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Tarmac? Why Is It Stiil Called That  
User currently offlineMach3 From United States of America, joined May 2007, 87 posts, RR: 0
Posted (7 years 2 months 4 weeks 1 day 9 hours ago) and read 5243 times:

In this modern age why do people still insist on calling the RAMP the Tarmac? Is it something cute or is it chic to use a word that does not describe thing correctly? There are no TARMAC agents nor any TARMAC Rats.

Tar and Macadam have not been used in years. Its now Asphalt! Imagine an Asphalt Rat or an Asphalt agent? ROFLMAO.
Most airports now use concrete at the gates. Aircraft sitting at the gate for an hour or more in hot weather sink into the TarMac or Asphalt.

Its a RAMP or and AOA (Aircraft Operating Area, for those who think they know it all or the media( and those to young to know better.


If you pull on the Tiger's tail, better be prepared for him to bite you in the ARSE
20 replies: All unread, jump to last
 
User currently offlineEWRCabincrew From United States of America, joined May 2006, 5527 posts, RR: 56
Reply 1, posted (7 years 2 months 4 weeks 1 day 9 hours ago) and read 5216 times:

Quoting Mach3 (Thread starter):
In this modern age why do people still insist on calling the RAMP the Tarmac? Is it something cute or is it chic to use a word that does not describe thing correctly? There are no TARMAC agents nor any TARMAC Rats.

Tar and Macadam have not been used in years. Its now Asphalt! Imagine an Asphalt Rat or an Asphalt agent? ROFLMAO.
Most airports now use concrete at the gates. Aircraft sitting at the gate for an hour or more in hot weather sink into the TarMac or Asphalt.

Its a RAMP or and AOA (Aircraft Operating Area, for those who think they know it all or the media( and those to young to know better.

A little better.  Wink

It is just a old term that is still used and as long as there are people who still use it (like me), it will be used. Just as the cockpit is now the flight deck (although, if there are any female pilots, is it a box office? Big grin).

Some people like the word. It is still definitive as to what it is. The words are synonymous.



You can't cure stupid
User currently offlineN766UA From United States of America, joined Jul 1999, 8372 posts, RR: 23
Reply 2, posted (7 years 2 months 4 weeks 1 day 9 hours ago) and read 5195 times:

I'd say tarmac is just a term to mean any surface on which an aircraft sits that's not a taxiway or runway. Sure it may not be literal anymore, but the term itself has lived on. Kind of like Coke, there's no cocaine in it anymore, but they still call it Coke!


This Website Censors Me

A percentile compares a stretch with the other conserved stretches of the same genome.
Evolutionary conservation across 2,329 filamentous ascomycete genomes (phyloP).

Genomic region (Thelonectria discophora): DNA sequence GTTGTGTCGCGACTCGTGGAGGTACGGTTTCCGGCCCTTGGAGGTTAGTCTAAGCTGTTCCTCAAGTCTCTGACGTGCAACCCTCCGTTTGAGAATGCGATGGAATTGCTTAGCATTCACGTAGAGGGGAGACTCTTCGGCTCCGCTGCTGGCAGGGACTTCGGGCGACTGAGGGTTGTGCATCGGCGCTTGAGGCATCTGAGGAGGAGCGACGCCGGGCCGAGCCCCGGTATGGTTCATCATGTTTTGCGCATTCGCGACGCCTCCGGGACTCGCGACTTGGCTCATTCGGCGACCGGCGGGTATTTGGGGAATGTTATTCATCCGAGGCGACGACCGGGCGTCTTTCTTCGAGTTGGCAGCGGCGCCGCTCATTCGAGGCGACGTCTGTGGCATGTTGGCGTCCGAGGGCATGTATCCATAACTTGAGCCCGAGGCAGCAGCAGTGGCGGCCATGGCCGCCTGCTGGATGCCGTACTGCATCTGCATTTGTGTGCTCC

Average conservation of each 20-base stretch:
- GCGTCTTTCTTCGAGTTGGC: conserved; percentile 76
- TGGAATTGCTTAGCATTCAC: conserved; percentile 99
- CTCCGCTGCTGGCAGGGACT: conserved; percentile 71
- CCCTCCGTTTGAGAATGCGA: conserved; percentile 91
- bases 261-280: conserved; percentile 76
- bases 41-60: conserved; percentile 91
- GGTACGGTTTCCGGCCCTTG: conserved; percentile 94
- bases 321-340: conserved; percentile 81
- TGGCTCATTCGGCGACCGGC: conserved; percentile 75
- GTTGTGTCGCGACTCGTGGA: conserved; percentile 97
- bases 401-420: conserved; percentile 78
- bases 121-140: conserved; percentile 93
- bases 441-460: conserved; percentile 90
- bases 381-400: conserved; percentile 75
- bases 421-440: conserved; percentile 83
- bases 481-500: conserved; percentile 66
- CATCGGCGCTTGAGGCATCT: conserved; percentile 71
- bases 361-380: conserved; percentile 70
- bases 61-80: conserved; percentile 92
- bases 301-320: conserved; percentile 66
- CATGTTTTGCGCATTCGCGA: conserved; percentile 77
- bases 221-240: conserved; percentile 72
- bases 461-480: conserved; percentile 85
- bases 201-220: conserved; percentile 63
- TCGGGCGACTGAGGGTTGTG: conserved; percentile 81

User currently offlineEWRCabincrew From United States of America, joined May 2006, 5527 posts, RR: 56
Reply 3, posted (7 years 2 months 4 weeks 1 day 9 hours ago) and read 5179 times:

Quoting N766UA (Reply 2):
Kind of like Coke, there's no cocaine in it anymore, but they still call it Coke!


Thanks N766UA, I was looking for that exact reasoning. Couldn't think of it.



You can't cure stupid
User currently offlineLTU932 From Germany, joined Jan 2006, 13864 posts, RR: 50
Reply 4, posted (7 years 2 months 4 weeks 1 day 9 hours ago) and read 5147 times:

Quoting EWRCabincrew (Reply 1):
Just as the cockpit is now the flight deck

In Germany, we still almost exclusively use the word "cockpit" when we refer to the flightdeck.  Wink


User currently offline777STL From United States of America, joined Dec 2004, 3768 posts, RR: 3
Reply 5, posted (7 years 2 months 4 weeks 1 day 9 hours ago) and read 5096 times:

Quoting Mach3 (Thread starter):
In this modern age why do people still insist on calling the RAMP the Tarmac? Is it something cute or is it chic to use a word that does not describe thing correctly? There are no TARMAC agents nor any TARMAC Rats.

Tarmac is used in other parts of world heavily as a generic term for pavement.



PHX based
User currently offlineRivet42 From United Kingdom, joined Aug 2005, 818 posts, RR: 1
Reply 6, posted (7 years 2 months 4 weeks 1 day 9 hours ago) and read 5070 times:

Quoting 777STL (Reply 5):
Tarmac is used in other parts of world heavily as a generic term for pavement.

That's right, and here in good old blighty when we are cleaning the carpets we describe it as hoovering, even if we are using a Dyson...  crazy 

Some words just end up as metaphors. Lucky them! I wouldn't take it personally, though...  Smile

Riv'



I travel, therefore I am.
User currently offlineMach3 From United States of America, joined May 2007, 87 posts, RR: 0
Reply 7, posted (7 years 2 months 4 weeks 1 day 9 hours ago) and read 5050 times:

Hoovering?????? Now that SUCKS!!!!  cheeky   cheeky   cheeky   laughing   laughing   laughing   laughing 


If you pull on the Tiger's tail, better be prepared for him to bite you in the ARSE
User currently offlineSh0rtybr0wn From United States of America, joined Aug 2007, 528 posts, RR: 0
Reply 8, posted (7 years 2 months 4 weeks 1 day 8 hours ago) and read 5037 times:

It is an antiquated name for the cement apron.

More than you ever wanted to know about "Tarmac" :

http://en.wikipedia.org/wiki/Tarmac


User currently offlineNucsh From United States of America, joined Apr 2004, 238 posts, RR: 0
Reply 9, posted (7 years 2 months 4 weeks 1 day 8 hours ago) and read 5029 times:

Just like every tissue is a kleenex  Wink


If landing is about "kissing" the ground, you just about raped it.
User currently offlineCanadianNorth From Canada, joined Aug 2002, 3395 posts, RR: 9
Reply 10, posted (7 years 2 months 4 weeks 1 day 8 hours ago) and read 5008 times:

Well for us at work when were talking to ATC asking to go to/from where the planes park, it's called the apron. When talking about the people that work out there, they are called ramp. When talking in a normal conversation about the place, most people around here use ramp and apron interchangably. I've heard "tarmac" before, but it's rarely used in these parts.
In general it seems the most proper way to do it is the people are "ramp" and the place is "the apron". Around here anyway.


CanadianNorth



What could possibly go wrong?
User currently offlineAsstChiefMark From , joined Dec 1969, posts, RR:
Reply 11, posted (7 years 2 months 4 weeks 1 day 8 hours ago) and read 4992 times: